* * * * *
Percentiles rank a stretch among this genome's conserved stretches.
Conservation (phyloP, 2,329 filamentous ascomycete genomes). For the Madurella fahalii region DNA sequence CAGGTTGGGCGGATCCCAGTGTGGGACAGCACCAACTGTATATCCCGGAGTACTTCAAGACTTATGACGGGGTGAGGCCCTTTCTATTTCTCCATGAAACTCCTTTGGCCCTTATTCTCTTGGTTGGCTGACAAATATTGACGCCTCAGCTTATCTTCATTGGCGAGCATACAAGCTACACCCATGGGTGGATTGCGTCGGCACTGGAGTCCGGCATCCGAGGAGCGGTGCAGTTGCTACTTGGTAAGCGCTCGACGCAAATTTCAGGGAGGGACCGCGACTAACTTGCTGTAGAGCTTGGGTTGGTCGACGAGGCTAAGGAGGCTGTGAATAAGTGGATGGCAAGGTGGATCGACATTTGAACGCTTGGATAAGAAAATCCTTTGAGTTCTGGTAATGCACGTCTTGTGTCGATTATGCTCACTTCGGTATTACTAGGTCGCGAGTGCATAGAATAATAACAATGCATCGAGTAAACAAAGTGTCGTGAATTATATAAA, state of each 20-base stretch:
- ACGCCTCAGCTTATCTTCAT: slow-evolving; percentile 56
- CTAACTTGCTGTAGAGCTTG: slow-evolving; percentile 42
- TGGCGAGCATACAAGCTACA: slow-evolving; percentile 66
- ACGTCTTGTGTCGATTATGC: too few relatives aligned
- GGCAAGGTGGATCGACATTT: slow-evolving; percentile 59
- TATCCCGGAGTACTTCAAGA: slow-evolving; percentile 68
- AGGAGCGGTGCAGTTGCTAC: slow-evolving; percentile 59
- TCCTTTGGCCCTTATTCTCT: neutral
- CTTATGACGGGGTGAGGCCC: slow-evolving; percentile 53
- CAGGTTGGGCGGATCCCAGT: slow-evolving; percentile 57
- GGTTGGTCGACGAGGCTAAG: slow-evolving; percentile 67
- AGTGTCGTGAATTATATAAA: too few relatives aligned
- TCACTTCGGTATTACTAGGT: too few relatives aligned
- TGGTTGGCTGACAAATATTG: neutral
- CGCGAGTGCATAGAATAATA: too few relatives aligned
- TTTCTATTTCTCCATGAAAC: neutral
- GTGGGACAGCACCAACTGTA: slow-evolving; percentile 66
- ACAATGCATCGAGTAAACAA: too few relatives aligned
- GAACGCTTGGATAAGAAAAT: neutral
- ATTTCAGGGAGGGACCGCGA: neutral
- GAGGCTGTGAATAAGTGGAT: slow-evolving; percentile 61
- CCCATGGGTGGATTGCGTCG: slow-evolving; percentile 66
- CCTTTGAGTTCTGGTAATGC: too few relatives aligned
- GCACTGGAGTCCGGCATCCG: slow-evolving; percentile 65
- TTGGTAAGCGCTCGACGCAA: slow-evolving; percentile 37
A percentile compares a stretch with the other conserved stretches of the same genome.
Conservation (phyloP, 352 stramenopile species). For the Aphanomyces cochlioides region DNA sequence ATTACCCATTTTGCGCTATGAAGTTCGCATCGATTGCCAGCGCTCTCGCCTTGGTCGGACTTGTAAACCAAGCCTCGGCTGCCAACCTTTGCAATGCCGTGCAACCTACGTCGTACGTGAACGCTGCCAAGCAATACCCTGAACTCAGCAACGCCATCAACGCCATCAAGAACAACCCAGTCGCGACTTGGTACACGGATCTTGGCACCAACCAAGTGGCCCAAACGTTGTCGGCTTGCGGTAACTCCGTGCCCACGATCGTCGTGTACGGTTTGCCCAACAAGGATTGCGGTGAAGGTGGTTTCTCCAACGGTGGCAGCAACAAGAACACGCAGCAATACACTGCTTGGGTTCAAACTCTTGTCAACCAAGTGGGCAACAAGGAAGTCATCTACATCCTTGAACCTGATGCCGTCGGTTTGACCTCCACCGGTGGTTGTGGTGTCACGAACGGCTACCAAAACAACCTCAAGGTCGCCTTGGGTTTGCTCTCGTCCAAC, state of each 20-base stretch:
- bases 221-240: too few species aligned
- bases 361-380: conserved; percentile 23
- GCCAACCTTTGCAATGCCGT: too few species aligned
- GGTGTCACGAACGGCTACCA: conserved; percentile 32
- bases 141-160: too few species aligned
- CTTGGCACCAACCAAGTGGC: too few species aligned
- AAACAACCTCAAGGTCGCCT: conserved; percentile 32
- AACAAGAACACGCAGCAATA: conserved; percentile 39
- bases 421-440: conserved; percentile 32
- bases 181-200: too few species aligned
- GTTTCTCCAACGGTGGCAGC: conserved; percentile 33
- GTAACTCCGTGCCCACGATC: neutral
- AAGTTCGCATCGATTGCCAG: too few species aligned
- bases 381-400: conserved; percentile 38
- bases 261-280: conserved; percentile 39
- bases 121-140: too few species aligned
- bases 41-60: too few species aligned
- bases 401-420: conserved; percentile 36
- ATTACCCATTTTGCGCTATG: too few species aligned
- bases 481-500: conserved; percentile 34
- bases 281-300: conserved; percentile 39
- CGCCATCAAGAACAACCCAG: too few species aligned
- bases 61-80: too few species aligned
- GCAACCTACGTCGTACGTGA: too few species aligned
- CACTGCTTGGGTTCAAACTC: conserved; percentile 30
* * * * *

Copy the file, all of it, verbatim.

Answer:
Percentiles rank a stretch among this genome's conserved stretches.
Conservation (phyloP, 2,329 filamentous ascomycete genomes). For the Madurella fahalii region DNA sequence CAGGTTGGGCGGATCCCAGTGTGGGACAGCACCAACTGTATATCCCGGAGTACTTCAAGACTTATGACGGGGTGAGGCCCTTTCTATTTCTCCATGAAACTCCTTTGGCCCTTATTCTCTTGGTTGGCTGACAAATATTGACGCCTCAGCTTATCTTCATTGGCGAGCATACAAGCTACACCCATGGGTGGATTGCGTCGGCACTGGAGTCCGGCATCCGAGGAGCGGTGCAGTTGCTACTTGGTAAGCGCTCGACGCAAATTTCAGGGAGGGACCGCGACTAACTTGCTGTAGAGCTTGGGTTGGTCGACGAGGCTAAGGAGGCTGTGAATAAGTGGATGGCAAGGTGGATCGACATTTGAACGCTTGGATAAGAAAATCCTTTGAGTTCTGGTAATGCACGTCTTGTGTCGATTATGCTCACTTCGGTATTACTAGGTCGCGAGTGCATAGAATAATAACAATGCATCGAGTAAACAAAGTGTCGTGAATTATATAAA, state of each 20-base stretch:
- ACGCCTCAGCTTATCTTCAT: slow-evolving; percentile 56
- CTAACTTGCTGTAGAGCTTG: slow-evolving; percentile 42
- TGGCGAGCATACAAGCTACA: slow-evolving; percentile 66
- ACGTCTTGTGTCGATTATGC: too few relatives aligned
- GGCAAGGTGGATCGACATTT: slow-evolving; percentile 59
- TATCCCGGAGTACTTCAAGA: slow-evolving; percentile 68
- AGGAGCGGTGCAGTTGCTAC: slow-evolving; percentile 59
- TCCTTTGGCCCTTATTCTCT: neutral
- CTTATGACGGGGTGAGGCCC: slow-evolving; percentile 53
- CAGGTTGGGCGGATCCCAGT: slow-evolving; percentile 57
- GGTTGGTCGACGAGGCTAAG: slow-evolving; percentile 67
- AGTGTCGTGAATTATATAAA: too few relatives aligned
- TCACTTCGGTATTACTAGGT: too few relatives aligned
- TGGTTGGCTGACAAATATTG: neutral
- CGCGAGTGCATAGAATAATA: too few relatives aligned
- TTTCTATTTCTCCATGAAAC: neutral
- GTGGGACAGCACCAACTGTA: slow-evolving; percentile 66
- ACAATGCATCGAGTAAACAA: too few relatives aligned
- GAACGCTTGGATAAGAAAAT: neutral
- ATTTCAGGGAGGGACCGCGA: neutral
- GAGGCTGTGAATAAGTGGAT: slow-evolving; percentile 61
- CCCATGGGTGGATTGCGTCG: slow-evolving; percentile 66
- CCTTTGAGTTCTGGTAATGC: too few relatives aligned
- GCACTGGAGTCCGGCATCCG: slow-evolving; percentile 65
- TTGGTAAGCGCTCGACGCAA: slow-evolving; percentile 37
A percentile compares a stretch with the other conserved stretches of the same genome.
Conservation (phyloP, 352 stramenopile species). For the Aphanomyces cochlioides region DNA sequence ATTACCCATTTTGCGCTATGAAGTTCGCATCGATTGCCAGCGCTCTCGCCTTGGTCGGACTTGTAAACCAAGCCTCGGCTGCCAACCTTTGCAATGCCGTGCAACCTACGTCGTACGTGAACGCTGCCAAGCAATACCCTGAACTCAGCAACGCCATCAACGCCATCAAGAACAACCCAGTCGCGACTTGGTACACGGATCTTGGCACCAACCAAGTGGCCCAAACGTTGTCGGCTTGCGGTAACTCCGTGCCCACGATCGTCGTGTACGGTTTGCCCAACAAGGATTGCGGTGAAGGTGGTTTCTCCAACGGTGGCAGCAACAAGAACACGCAGCAATACACTGCTTGGGTTCAAACTCTTGTCAACCAAGTGGGCAACAAGGAAGTCATCTACATCCTTGAACCTGATGCCGTCGGTTTGACCTCCACCGGTGGTTGTGGTGTCACGAACGGCTACCAAAACAACCTCAAGGTCGCCTTGGGTTTGCTCTCGTCCAAC, state of each 20-base stretch:
- bases 221-240: too few species aligned
- bases 361-380: conserved; percentile 23
- GCCAACCTTTGCAATGCCGT: too few species aligned
- GGTGTCACGAACGGCTACCA: conserved; percentile 32
- bases 141-160: too few species aligned
- CTTGGCACCAACCAAGTGGC: too few species aligned
- AAACAACCTCAAGGTCGCCT: conserved; percentile 32
- AACAAGAACACGCAGCAATA: conserved; percentile 39
- bases 421-440: conserved; percentile 32
- bases 181-200: too few species aligned
- GTTTCTCCAACGGTGGCAGC: conserved; percentile 33
- GTAACTCCGTGCCCACGATC: neutral
- AAGTTCGCATCGATTGCCAG: too few species aligned
- bases 381-400: conserved; percentile 38
- bases 261-280: conserved; percentile 39
- bases 121-140: too few species aligned
- bases 41-60: too few species aligned
- bases 401-420: conserved; percentile 36
- ATTACCCATTTTGCGCTATG: too few species aligned
- bases 481-500: conserved; percentile 34
- bases 281-300: conserved; percentile 39
- CGCCATCAAGAACAACCCAG: too few species aligned
- bases 61-80: too few species aligned
- GCAACCTACGTCGTACGTGA: too few species aligned
- CACTGCTTGGGTTCAAACTC: conserved; percentile 30